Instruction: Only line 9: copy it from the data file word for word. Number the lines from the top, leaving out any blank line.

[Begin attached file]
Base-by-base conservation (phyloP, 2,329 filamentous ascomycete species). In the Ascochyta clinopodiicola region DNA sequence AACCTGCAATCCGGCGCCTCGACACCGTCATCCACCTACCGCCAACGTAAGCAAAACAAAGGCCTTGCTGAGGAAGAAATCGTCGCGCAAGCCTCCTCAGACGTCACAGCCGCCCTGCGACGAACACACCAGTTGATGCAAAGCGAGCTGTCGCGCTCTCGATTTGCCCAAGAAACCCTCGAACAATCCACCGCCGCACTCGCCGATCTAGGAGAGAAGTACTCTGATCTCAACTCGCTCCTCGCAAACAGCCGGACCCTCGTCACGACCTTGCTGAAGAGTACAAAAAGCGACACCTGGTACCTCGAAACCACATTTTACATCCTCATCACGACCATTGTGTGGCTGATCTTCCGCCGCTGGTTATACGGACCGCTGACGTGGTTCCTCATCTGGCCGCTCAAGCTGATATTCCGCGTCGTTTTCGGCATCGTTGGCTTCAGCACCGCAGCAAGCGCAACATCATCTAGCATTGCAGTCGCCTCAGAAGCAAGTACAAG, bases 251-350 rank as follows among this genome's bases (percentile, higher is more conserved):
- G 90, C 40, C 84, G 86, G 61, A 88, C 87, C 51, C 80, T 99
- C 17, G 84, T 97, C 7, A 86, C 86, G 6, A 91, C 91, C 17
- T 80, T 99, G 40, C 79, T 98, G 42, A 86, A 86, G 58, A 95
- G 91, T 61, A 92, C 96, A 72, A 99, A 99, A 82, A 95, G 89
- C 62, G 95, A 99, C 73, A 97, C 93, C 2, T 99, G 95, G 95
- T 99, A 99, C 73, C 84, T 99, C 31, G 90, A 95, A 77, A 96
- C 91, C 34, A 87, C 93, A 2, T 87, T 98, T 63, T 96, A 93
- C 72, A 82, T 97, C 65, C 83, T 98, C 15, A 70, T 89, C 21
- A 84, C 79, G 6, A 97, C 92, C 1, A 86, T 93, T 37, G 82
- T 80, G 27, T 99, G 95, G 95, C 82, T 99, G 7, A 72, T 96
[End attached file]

- C 72, A 82, T 97, C 65, C 83, T 98, C 15, A 70, T 89, C 21